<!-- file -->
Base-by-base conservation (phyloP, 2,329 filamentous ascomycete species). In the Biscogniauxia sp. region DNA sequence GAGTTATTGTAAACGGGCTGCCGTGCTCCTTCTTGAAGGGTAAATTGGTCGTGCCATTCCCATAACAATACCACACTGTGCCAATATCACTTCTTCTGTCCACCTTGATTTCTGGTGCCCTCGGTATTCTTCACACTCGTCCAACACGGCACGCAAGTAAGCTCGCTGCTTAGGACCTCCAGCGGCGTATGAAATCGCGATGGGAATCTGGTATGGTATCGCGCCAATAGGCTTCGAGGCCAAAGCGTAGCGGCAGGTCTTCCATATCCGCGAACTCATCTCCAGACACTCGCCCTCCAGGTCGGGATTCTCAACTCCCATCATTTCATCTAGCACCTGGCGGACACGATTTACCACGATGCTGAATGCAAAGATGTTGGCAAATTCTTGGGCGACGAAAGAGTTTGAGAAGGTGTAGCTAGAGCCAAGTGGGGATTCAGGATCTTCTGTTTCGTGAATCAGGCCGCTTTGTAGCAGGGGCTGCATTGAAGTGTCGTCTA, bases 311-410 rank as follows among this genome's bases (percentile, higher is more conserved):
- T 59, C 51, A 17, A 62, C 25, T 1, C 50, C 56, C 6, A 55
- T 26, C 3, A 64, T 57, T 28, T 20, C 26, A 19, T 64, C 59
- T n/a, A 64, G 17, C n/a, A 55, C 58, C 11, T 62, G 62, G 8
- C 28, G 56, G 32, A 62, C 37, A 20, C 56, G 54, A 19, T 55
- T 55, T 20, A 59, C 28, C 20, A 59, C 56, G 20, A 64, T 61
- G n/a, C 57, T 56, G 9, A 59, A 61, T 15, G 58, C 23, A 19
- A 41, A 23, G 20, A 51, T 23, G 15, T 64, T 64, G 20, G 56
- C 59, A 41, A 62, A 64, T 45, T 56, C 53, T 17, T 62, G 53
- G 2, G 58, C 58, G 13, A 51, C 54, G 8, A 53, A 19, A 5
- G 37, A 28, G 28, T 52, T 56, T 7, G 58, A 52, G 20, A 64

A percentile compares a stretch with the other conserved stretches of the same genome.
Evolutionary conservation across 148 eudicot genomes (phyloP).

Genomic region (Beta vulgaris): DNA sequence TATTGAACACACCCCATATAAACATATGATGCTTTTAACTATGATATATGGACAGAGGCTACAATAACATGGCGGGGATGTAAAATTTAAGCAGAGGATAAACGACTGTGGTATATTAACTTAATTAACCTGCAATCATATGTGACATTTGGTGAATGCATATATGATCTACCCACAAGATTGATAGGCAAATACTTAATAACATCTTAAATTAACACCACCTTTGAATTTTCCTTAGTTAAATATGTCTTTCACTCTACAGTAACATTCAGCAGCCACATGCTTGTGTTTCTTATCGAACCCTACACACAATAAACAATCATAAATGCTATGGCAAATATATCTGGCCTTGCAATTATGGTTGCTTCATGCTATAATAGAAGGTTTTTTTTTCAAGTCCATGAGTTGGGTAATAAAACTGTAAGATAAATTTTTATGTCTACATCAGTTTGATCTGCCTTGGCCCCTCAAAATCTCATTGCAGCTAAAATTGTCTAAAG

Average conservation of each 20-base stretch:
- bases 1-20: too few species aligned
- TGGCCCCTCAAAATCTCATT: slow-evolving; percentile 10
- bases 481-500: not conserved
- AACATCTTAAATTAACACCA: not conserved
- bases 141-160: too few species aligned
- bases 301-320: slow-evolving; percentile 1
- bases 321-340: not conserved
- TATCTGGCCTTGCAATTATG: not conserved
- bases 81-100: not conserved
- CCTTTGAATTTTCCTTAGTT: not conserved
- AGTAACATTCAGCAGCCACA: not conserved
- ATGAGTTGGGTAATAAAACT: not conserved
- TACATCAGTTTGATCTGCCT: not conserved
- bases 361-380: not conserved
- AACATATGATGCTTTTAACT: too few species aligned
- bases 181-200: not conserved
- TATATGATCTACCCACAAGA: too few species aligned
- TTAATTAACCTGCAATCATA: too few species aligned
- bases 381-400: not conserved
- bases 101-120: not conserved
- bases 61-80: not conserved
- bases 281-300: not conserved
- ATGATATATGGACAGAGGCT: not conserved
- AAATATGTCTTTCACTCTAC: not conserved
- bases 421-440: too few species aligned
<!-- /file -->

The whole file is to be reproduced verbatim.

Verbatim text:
Base-by-base conservation (phyloP, 2,329 filamentous ascomycete species). In the Biscogniauxia sp. region DNA sequence GAGTTATTGTAAACGGGCTGCCGTGCTCCTTCTTGAAGGGTAAATTGGTCGTGCCATTCCCATAACAATACCACACTGTGCCAATATCACTTCTTCTGTCCACCTTGATTTCTGGTGCCCTCGGTATTCTTCACACTCGTCCAACACGGCACGCAAGTAAGCTCGCTGCTTAGGACCTCCAGCGGCGTATGAAATCGCGATGGGAATCTGGTATGGTATCGCGCCAATAGGCTTCGAGGCCAAAGCGTAGCGGCAGGTCTTCCATATCCGCGAACTCATCTCCAGACACTCGCCCTCCAGGTCGGGATTCTCAACTCCCATCATTTCATCTAGCACCTGGCGGACACGATTTACCACGATGCTGAATGCAAAGATGTTGGCAAATTCTTGGGCGACGAAAGAGTTTGAGAAGGTGTAGCTAGAGCCAAGTGGGGATTCAGGATCTTCTGTTTCGTGAATCAGGCCGCTTTGTAGCAGGGGCTGCATTGAAGTGTCGTCTA, bases 311-410 rank as follows among this genome's bases (percentile, higher is more conserved):
- T 59, C 51, A 17, A 62, C 25, T 1, C 50, C 56, C 6, A 55
- T 26, C 3, A 64, T 57, T 28, T 20, C 26, A 19, T 64, C 59
- T n/a, A 64, G 17, C n/a, A 55, C 58, C 11, T 62, G 62, G 8
- C 28, G 56, G 32, A 62, C 37, A 20, C 56, G 54, A 19, T 55
- T 55, T 20, A 59, C 28, C 20, A 59, C 56, G 20, A 64, T 61
- G n/a, C 57, T 56, G 9, A 59, A 61, T 15, G 58, C 23, A 19
- A 41, A 23, G 20, A 51, T 23, G 15, T 64, T 64, G 20, G 56
- C 59, A 41, A 62, A 64, T 45, T 56, C 53, T 17, T 62, G 53
- G 2, G 58, C 58, G 13, A 51, C 54, G 8, A 53, A 19, A 5
- G 37, A 28, G 28, T 52, T 56, T 7, G 58, A 52, G 20, A 64

A percentile compares a stretch with the other conserved stretches of the same genome.
Evolutionary conservation across 148 eudicot genomes (phyloP).

Genomic region (Beta vulgaris): DNA sequence TATTGAACACACCCCATATAAACATATGATGCTTTTAACTATGATATATGGACAGAGGCTACAATAACATGGCGGGGATGTAAAATTTAAGCAGAGGATAAACGACTGTGGTATATTAACTTAATTAACCTGCAATCATATGTGACATTTGGTGAATGCATATATGATCTACCCACAAGATTGATAGGCAAATACTTAATAACATCTTAAATTAACACCACCTTTGAATTTTCCTTAGTTAAATATGTCTTTCACTCTACAGTAACATTCAGCAGCCACATGCTTGTGTTTCTTATCGAACCCTACACACAATAAACAATCATAAATGCTATGGCAAATATATCTGGCCTTGCAATTATGGTTGCTTCATGCTATAATAGAAGGTTTTTTTTTCAAGTCCATGAGTTGGGTAATAAAACTGTAAGATAAATTTTTATGTCTACATCAGTTTGATCTGCCTTGGCCCCTCAAAATCTCATTGCAGCTAAAATTGTCTAAAG

Average conservation of each 20-base stretch:
- bases 1-20: too few species aligned
- TGGCCCCTCAAAATCTCATT: slow-evolving; percentile 10
- bases 481-500: not conserved
- AACATCTTAAATTAACACCA: not conserved
- bases 141-160: too few species aligned
- bases 301-320: slow-evolving; percentile 1
- bases 321-340: not conserved
- TATCTGGCCTTGCAATTATG: not conserved
- bases 81-100: not conserved
- CCTTTGAATTTTCCTTAGTT: not conserved
- AGTAACATTCAGCAGCCACA: not conserved
- ATGAGTTGGGTAATAAAACT: not conserved
- TACATCAGTTTGATCTGCCT: not conserved
- bases 361-380: not conserved
- AACATATGATGCTTTTAACT: too few species aligned
- bases 181-200: not conserved
- TATATGATCTACCCACAAGA: too few species aligned
- TTAATTAACCTGCAATCATA: too few species aligned
- bases 381-400: not conserved
- bases 101-120: not conserved
- bases 61-80: not conserved
- bases 281-300: not conserved
- ATGATATATGGACAGAGGCT: not conserved
- AAATATGTCTTTCACTCTAC: not conserved
- bases 421-440: too few species aligned